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Benjamin Alire Sáenz
Benjamin Alire Sáenz was born in 1954 in his grandmother's house in Old Picacho, a small farming village in the outskirts of Las Cruces, New Mexico in 1954. He was the fourth of seven children and was raised on a small farm near Mesilla Park. Later, when the family lost the farm, his father went... show more



Benjamin Alire Sáenz was born in 1954 in his grandmother's house in Old Picacho, a small farming village in the outskirts of Las Cruces, New Mexico in 1954. He was the fourth of seven children and was raised on a small farm near Mesilla Park. Later, when the family lost the farm, his father went back to his former occupation—being a cement finisher. His mother worked as a cleaning woman and a factory worker. During his youth, he worked at various jobs—painting apartments, roofing houses, picking onions, and working for a janitorial service. He graduated from high school in 1972, and went on to college and became something of a world traveler. He studied philosophy and theology in Europe for four years and spent a summer in Tanzania. He eventually became a writer and professor and moved back to the border—the only place where he feels he truly belongs. He is an associate professor in the MFA creative writing program at the University of Texas at El Paso, the only bilingual creative writing program in the country. Ben Saenz considers himself a fronterizo, a person of the border. He is also a visual artist and has been involved as a political and cultural activist throughout his life. Benjamin Sáenz­ is a novelist, poet, essayist and writer of children's books. His young adult novel Sammy & Juliana in Hollywood was selected as one of the Top Ten Best Books for Young Adults in 2005, and his prize-winning bilingual picture books for children—A Gift from Papá Diego and Grandma Fina and Her Wonderful Umbrellas—have been best-selling titles. A Perfect Season for Dreaming is Ben's newest bilingual children's book which has received two starred reviews, one from Publishers Weekly and one from Kirkus Reviews. He has received the Wallace Stegner Fellowship, the Lannan Fellowship and an American Book Award. His first book of poems, Calendar of Dust, won an American Book Award in 1992. That same year, he published his first collection of short stories, Flowers for the Broken. In 1995, he published his first novel, Carry Me Like Water (Hyperion), and that same year, he published his second book of poems, Dark and Perfect Angels. Both books were awarded a Southwest Book Award by the Border Area Librarians Association. In 1997, HarperCollins published his second novel, The House of Forgetting. Ben is a prolific writer whose more recent titles include In Perfect Light (Rayo/Harper Collins), Names on a Map (Rayo/Harper Collins), He Forgot to Say Goodbye (Simon and Schuster), and two books of poetry Elegies in Blue (Cinco Puntos Press), and Dreaming the End of War (Copper Canyon Press).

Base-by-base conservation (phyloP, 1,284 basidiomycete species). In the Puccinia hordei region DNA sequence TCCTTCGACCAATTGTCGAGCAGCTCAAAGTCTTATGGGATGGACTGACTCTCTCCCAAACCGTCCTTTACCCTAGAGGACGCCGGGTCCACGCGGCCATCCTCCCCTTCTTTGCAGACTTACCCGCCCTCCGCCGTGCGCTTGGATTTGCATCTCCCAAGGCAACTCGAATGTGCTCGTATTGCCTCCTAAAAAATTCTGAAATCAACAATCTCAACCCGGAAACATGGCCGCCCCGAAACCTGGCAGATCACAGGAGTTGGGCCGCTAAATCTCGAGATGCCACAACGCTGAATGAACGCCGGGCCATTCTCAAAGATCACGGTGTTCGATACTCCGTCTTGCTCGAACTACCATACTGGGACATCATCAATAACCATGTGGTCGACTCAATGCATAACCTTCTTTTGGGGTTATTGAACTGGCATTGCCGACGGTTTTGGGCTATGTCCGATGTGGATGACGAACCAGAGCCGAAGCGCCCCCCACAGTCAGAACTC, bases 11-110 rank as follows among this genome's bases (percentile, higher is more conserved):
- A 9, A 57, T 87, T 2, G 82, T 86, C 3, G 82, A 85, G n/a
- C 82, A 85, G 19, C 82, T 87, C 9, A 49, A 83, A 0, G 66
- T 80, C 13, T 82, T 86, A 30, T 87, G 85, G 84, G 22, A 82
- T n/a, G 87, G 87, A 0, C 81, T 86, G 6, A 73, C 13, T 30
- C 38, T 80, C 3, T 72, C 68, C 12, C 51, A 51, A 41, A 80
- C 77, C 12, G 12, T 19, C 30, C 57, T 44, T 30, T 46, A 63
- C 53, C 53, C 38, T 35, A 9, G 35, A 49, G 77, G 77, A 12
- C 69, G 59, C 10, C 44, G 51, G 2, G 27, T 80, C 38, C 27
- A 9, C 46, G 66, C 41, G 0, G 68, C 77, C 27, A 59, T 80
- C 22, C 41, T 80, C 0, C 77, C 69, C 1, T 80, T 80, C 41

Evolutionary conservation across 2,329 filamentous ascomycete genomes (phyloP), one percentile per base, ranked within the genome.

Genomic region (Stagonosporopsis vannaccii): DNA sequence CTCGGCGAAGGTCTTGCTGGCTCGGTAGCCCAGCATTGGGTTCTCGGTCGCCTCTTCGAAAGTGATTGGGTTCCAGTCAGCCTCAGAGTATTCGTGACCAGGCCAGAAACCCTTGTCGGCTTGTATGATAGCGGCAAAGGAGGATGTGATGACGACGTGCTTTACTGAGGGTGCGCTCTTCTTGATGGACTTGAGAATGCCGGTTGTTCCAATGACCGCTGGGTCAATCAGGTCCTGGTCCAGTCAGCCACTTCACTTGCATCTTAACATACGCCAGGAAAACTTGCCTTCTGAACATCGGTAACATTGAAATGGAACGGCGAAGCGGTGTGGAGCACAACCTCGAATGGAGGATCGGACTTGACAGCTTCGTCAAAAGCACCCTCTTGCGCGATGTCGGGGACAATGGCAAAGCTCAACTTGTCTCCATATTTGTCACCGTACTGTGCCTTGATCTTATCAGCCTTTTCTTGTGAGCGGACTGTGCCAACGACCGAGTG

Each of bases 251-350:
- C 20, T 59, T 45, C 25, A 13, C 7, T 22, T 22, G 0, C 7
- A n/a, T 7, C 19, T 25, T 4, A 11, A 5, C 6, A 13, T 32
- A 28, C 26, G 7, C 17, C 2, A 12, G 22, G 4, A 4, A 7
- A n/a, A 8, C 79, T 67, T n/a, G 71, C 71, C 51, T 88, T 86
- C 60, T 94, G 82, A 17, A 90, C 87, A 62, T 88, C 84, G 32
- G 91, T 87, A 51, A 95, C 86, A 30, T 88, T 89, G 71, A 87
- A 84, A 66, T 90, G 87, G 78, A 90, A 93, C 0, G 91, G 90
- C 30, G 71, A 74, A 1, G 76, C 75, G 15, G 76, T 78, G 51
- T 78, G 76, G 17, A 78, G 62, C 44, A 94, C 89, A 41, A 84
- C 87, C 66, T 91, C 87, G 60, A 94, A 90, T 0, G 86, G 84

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Community Reviews
Reading All Night
Reading All Night rated it 8 months ago
I have been meaning to read this book and just books in general by this author. I put this one in particular off just because of all the praise I have heard surrounding it and just all the awards that covered the front of it. As much as I think awards for books that are great are awesome, I still wa...
Freda's Voice
Freda's Voice rated it 9 months ago
I've wanted to read this so many times and just didn't have a real chance at it. So glad I did now!Man, what a powerful story. Also my first LGBTQ story. Won't be my last!So Dante and Ari, their characters are so real that I find myself crying for them at times, and now after the last page, I am so ...
Bookish Blerd
Bookish Blerd rated it 1 year ago
First person perspective quickly became a non-issue once I got a few chapters into this book. This is probably the best first person story I've read. All the feels. So, so many feels. This story was so profound. I felt like I was Aristotle, or Ari to his friends. He was a lonely, lonely boy, ...
Fangirl Moments and My Two Cents
Fangirl Moments and My Two Cents rated it 3 years ago
I loved this book. I think it's a story that either really connects for you or doesn't at all. I wasn't so sure about it for some, in the beginning, but not too far in I really loved the characters. They're such individuals. They don't really fit into any stereotypes for teens. It made them fee...
Reading is my ESCAPE from Reality!
Reading is my ESCAPE from Reality! rated it 4 years ago
This is an amazing book that seems to truly understand the minds of teenage boys trying to navigate life. It appeals to both boys and girls who are trying to figure out their identity and their lives. Dante seems to know who he is from the beginning, but Aristotle (Ari) is constantly worrying about ...
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